The things that happen when a honeybee colony swarms are facts. What a beekeeper should do about the swarming, that is another thing entirely. What people accept as and think of as “truth” very often falls back to what does the majority of people they know think on the subject. The more people that buy into, promote, parrot and repeat to each other is often accepted by those in that group as “truth”. Hey, a billion beekeepers in China can’t be wrong, right?
Popularity is often a big part of what people think of as “truth”. That there are facts involved also far too often doesn’t necessarily sway people from a certain “truth” no matter how much that “truth” deviates from the facts.
Hypotheses, theories, opinion and conjecture can overtake the facts. The introduction of rhetoric can skew “truth” like nothing you’ve ever seen before.
Here is a universal truth about scientific beekeeping. There can be more than one correct solution to a problem.
Think of all the things that go into any one beekeeper’s experience. Geography, ecology, environment, financial resources, personal philosophy, religion, political views. All these things and more influence what happens not only in a bee nest/hive but also how a beekeeper approaches, finds solutions to what is going on in those hives.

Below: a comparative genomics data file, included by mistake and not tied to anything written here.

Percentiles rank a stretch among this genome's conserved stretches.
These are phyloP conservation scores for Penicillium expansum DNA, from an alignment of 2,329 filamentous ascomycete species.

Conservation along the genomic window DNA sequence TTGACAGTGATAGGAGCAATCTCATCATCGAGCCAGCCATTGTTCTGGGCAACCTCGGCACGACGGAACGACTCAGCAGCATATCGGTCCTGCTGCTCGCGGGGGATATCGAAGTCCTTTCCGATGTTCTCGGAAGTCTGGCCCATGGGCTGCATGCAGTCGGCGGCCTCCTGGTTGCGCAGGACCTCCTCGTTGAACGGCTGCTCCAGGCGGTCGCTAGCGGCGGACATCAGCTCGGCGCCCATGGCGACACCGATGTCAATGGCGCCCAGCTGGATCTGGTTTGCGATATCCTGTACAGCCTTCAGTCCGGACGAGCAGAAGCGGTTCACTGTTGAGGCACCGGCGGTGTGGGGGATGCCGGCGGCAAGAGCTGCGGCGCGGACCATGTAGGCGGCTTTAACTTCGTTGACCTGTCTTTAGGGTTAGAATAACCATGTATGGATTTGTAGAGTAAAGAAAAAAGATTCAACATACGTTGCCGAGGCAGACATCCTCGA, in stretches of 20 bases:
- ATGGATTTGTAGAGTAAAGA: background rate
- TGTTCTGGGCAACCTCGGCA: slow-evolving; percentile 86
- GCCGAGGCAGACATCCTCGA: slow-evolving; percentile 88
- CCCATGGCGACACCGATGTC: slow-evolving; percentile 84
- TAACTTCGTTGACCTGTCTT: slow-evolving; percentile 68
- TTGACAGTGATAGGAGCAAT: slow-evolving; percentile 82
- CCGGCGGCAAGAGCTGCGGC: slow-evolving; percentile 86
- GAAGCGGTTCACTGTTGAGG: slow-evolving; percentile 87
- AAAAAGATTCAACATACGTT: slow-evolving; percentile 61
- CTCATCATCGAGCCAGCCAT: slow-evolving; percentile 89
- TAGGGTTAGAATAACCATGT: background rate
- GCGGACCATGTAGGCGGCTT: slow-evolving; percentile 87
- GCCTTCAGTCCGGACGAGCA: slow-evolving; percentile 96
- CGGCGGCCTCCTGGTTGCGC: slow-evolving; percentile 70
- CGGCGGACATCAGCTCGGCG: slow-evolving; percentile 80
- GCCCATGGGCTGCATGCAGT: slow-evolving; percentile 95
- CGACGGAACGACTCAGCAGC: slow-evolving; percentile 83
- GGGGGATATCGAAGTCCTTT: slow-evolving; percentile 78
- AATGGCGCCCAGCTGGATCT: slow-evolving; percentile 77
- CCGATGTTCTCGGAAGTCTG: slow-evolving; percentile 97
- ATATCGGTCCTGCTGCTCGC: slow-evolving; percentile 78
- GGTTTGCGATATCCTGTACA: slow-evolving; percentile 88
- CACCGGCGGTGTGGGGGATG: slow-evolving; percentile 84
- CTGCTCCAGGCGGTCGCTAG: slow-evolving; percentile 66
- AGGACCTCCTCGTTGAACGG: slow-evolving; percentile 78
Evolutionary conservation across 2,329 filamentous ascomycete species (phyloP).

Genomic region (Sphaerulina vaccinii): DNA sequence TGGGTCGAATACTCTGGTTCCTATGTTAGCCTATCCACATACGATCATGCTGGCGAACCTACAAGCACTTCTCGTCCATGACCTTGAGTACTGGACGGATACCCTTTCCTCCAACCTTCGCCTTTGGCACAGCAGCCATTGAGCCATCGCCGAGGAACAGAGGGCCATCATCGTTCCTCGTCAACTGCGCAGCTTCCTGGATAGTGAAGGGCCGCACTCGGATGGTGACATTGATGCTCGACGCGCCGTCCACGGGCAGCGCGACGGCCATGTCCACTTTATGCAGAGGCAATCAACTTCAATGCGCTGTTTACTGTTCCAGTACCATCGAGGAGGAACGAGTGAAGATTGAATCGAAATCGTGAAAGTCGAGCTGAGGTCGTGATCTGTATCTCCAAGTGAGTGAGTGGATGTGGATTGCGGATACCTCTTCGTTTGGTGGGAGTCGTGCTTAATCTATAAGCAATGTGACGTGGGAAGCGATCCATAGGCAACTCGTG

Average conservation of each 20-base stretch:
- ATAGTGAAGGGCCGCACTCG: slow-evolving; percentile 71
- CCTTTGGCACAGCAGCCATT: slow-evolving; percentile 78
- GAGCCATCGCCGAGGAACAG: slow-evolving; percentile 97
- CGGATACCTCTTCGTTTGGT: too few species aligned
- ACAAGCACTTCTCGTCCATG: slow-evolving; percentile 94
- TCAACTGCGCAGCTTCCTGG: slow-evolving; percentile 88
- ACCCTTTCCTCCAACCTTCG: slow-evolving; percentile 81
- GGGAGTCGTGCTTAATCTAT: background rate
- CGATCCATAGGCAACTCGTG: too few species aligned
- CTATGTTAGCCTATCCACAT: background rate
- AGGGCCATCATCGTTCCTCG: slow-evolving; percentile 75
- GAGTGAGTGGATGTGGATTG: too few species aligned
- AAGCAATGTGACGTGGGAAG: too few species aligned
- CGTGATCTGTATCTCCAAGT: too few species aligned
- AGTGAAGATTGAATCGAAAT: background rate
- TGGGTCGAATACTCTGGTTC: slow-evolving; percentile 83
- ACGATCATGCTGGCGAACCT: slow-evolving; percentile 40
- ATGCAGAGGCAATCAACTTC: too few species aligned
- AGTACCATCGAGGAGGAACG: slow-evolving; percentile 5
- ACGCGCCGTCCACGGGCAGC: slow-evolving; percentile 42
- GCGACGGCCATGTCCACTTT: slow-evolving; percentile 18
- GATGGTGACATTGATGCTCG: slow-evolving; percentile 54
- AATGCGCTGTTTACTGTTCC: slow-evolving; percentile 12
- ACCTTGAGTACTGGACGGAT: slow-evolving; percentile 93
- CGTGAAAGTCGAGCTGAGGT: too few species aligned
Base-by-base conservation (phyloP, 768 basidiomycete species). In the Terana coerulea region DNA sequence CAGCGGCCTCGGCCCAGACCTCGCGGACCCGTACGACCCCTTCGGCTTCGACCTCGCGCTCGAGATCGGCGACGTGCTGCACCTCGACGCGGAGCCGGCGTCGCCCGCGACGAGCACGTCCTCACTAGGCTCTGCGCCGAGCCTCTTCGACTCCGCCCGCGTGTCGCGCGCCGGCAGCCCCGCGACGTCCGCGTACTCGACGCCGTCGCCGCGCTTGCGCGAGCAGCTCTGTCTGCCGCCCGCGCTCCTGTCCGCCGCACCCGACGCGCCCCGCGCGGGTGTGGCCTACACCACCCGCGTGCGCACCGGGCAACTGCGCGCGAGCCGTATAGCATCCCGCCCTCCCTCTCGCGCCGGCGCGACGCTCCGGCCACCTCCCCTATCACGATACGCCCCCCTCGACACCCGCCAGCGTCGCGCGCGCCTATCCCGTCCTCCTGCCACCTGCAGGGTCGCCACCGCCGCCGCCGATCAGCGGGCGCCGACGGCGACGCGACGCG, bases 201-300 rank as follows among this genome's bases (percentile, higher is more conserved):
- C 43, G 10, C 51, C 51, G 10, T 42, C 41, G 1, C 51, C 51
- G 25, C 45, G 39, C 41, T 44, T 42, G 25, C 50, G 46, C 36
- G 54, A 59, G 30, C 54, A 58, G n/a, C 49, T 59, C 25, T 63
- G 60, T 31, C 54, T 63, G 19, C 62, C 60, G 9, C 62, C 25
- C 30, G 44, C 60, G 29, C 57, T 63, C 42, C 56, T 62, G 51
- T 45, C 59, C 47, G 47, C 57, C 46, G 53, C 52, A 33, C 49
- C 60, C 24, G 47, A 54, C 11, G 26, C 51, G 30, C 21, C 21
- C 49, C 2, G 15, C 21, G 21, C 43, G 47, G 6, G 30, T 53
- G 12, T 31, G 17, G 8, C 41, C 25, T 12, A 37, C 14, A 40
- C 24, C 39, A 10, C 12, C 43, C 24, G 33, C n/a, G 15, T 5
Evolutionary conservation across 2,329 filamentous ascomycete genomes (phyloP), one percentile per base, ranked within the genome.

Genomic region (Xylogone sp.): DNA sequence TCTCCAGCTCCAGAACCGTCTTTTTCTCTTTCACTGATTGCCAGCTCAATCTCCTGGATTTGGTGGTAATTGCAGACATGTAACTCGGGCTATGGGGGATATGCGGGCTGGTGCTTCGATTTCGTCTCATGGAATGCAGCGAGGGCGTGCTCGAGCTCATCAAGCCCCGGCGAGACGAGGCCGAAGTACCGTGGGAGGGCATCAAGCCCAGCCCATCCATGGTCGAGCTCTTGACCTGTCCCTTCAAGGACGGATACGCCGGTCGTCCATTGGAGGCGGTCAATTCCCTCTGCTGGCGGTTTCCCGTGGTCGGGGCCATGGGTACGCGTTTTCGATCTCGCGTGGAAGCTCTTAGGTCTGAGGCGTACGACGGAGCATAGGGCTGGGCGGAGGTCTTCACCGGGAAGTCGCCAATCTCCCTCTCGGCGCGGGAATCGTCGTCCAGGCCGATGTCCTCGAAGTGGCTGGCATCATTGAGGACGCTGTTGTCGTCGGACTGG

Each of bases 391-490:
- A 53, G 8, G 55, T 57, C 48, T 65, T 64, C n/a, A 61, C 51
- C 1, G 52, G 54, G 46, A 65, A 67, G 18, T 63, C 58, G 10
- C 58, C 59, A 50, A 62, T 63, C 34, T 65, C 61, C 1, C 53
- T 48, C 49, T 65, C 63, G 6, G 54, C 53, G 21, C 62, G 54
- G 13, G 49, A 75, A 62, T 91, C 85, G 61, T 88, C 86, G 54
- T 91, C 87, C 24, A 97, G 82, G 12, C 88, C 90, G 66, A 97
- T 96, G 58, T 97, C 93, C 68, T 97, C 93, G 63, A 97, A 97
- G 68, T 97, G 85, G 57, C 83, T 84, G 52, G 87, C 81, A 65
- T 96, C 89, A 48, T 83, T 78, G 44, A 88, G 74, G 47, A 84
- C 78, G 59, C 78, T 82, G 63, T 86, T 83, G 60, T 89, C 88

Personally, here is “my” beekeeping truth. Always start with the “facts”. Based on those facts, find solutions that take into consideration what is going on in the bees environment, the geography, the flora, the fauna, the weather. Those should be the primary factors for determining what is going on and what solutions can be found.
For example, the facts are that honeybees will build a nests in a feral/natural setting in either a vertical or horizontal direction. It has been observed and documented over hundreds of years to be successful for bees either way.
Problem, the beekeeper in question has a bad back and can not pick up heavy loads. What type of hive should he/she use?
First of all, it doesn’t matter if it’s vertical or horizontal. We have already established factually that bees don’t care, they will nest in either situation. So, in terms of what is best for the bees, it doesn’t matter.